Written By: Jim Knox
Featured in Greenwich Sentinel
Cryptic at first, I glimpsed the great creature’s form through the dappled early morning light filtering through the Lodgepole pines. Brief and tantalizing, my view disappeared as she ambled behind dense foliage. With such a rare sighting, thankfully, I was not alone.
Guided by the Yellowstone Forever Institute, my colleagues and I were leading students from Connecticut’s Beardsley Zoo’s Conservation Discovery Corps on our inaugural Yellowstone National Park Eco-Expedition. Hunkered in the institute’s compact bus, our excited chatter drew to a hush. With excitement masked as patience, we waited. After a time, the rustling of pine boughs marked the animal’s movement just 25 feet away, and then she lumbered out from the realm of wilderness legend and into the same bright morning sunlight we beheld as if she owned the place—which in essence, she did. In that moment, my expedition mates and I beheld one of nature’s true wonders—a creature whose mere presence evokes silence and awe.
The Grizzly bear, Ursus horribilis, is a beast which eludes both the camera and conventional definition. Referred to as “a creature of roar and lore” it is both a very real and vital inhabitant of wilderness ecosystems, and simultaneously a creature roaming the untrod wilderness of our minds. Ranging from 6.5 feet in length and more than 350 pounds for a small female or sow, to 9 feet in length and more than half a ton for a large male or boar, Grizzlies are wilderness behemoths. A timeless symbol of the rugged American West, “The Golden Bear” stands as the state animal of California. While its size alone inspires awe, it is the Grizzly’s behavior which inspires other emotions.
When first encountered by the Lewis and Clark expedition, their native guide, Sacagawea warned the explorers not to shoot Grizzlies because it would only anger them. Accustomed to shy, easily intimidated Black bears, the Lewis and Clark party soon discovered the great bears could not be felled by a single musket ball or even two, and that—for the safety of their party—it was best to give a wide and respectful berth to the often unpredictable and ferocious bears. In fact, the origin of their scientific name—” The Horrible Bear” was earned by innumerable encounters with a creature that was as wild and unconquerable as the wilderness they inhabited. Named for their silvery “grizzled” tipped hairs, Grizzlies exhibit a variety of coat colors, from light blond, to golden, chocolate brown, to black, all often possessing the silvery grizzled sheen. While Grizzlies possess the hallmark huge rounded muscular bodies of the bear family, they differ from the other seven species in possessing pronounced facial disks, straight 4-inch-long claws, and a distinctive shoulder hump which confers tremendous power for flipping boulders and digging up prey, roots, and other foods.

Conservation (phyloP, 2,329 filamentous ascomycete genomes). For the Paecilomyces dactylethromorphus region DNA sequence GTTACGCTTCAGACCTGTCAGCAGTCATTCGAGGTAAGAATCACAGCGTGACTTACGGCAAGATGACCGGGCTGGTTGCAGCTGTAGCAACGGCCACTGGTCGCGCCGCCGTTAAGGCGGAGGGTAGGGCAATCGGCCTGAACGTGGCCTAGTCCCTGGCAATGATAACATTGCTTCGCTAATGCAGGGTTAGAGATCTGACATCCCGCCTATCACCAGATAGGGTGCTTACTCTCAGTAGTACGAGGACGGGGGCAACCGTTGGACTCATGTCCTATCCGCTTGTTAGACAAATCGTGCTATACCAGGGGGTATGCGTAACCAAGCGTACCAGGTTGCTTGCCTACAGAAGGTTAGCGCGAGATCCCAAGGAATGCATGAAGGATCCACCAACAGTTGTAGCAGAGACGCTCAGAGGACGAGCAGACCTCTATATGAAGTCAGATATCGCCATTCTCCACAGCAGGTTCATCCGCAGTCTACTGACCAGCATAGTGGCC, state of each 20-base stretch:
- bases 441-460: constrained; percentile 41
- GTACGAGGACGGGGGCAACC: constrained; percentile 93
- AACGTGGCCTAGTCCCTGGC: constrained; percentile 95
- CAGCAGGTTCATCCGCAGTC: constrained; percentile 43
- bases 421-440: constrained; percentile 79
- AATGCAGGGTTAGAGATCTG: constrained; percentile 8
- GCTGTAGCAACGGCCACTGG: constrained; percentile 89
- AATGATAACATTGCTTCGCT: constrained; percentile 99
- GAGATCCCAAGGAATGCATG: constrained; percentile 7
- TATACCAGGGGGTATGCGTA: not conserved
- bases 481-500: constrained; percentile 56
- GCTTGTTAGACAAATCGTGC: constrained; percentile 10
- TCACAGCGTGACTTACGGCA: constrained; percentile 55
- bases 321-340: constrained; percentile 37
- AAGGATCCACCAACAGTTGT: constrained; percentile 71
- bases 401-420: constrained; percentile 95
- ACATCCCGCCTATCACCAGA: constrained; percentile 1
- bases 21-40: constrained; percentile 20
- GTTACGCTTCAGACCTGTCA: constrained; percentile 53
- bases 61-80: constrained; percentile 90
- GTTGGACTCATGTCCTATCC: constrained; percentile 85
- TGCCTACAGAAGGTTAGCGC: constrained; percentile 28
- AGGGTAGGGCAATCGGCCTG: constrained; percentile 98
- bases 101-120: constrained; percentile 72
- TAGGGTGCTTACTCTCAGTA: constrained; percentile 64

With a highly varied and adaptable diet encompassing hundreds of plant and animal species from Buffalo berries to Cutthroat trout, and the unmatched ability to take down the largest prey including elk, moose, and bison, omnivorous Grizzlies dominated the North American landscape from present day Alaska and Canada, down through the mountains of Mexico and from Pennsylvania westward to the Pacific. Between their close cousins, the Eurasian Brown bears, and their coastal relatives, The Kodiak and Kamchatka bears, the solitary Grizzly historically roamed one of the largest home ranges of any mammal species on the planet!
Yet, the enormous chocolate brown mammal we beheld that day was not exhibiting the anticipated ferocity of an apex predator, she was displaying attentiveness and patience with her three small cubs who followed her with the playful vitality of all healthy wild creatures. Privy to a tender moment between a mother Grizzly and her young—the only known sow with three cubs in the entire Yellowstone ecosystem—we treasured this rarely open window on their world. We would later learn that the sow had shifted her territory 14 miles in just a week in search of better hunting and foraging to help her produce more milk to feed her rapidly growing family.
While I have studied Grizzlies in the wild, it was this moment that gave me an appreciation for another side to the great beasts. Like the iconic and infinitely varied wilderness that is Yellowstone, the Grizzly has many faces. In observing the bears with our team, I learned more about the Grizzly than I would have through solo observation. The awe, respect, and wonder we experienced that golden Yellowstone morning was shared and its impact, indelible. We will never be quite the same.
What can the great bear teach us? We too are varied, often fierce, unpredictable, tender. While we must retain our adaptability, we must never relinquish our desire to roam and explore new territories. We must not shy away from challenges or challengers. We must focus on our little ones and guide them in the world in which we dwell, which is often far more uncertain than the geysers of Yellowstone. In short, we must adopt the spirit of the forever wild and unconquerable Grizzly to walk with the confidence to make our tracks where none have trod before.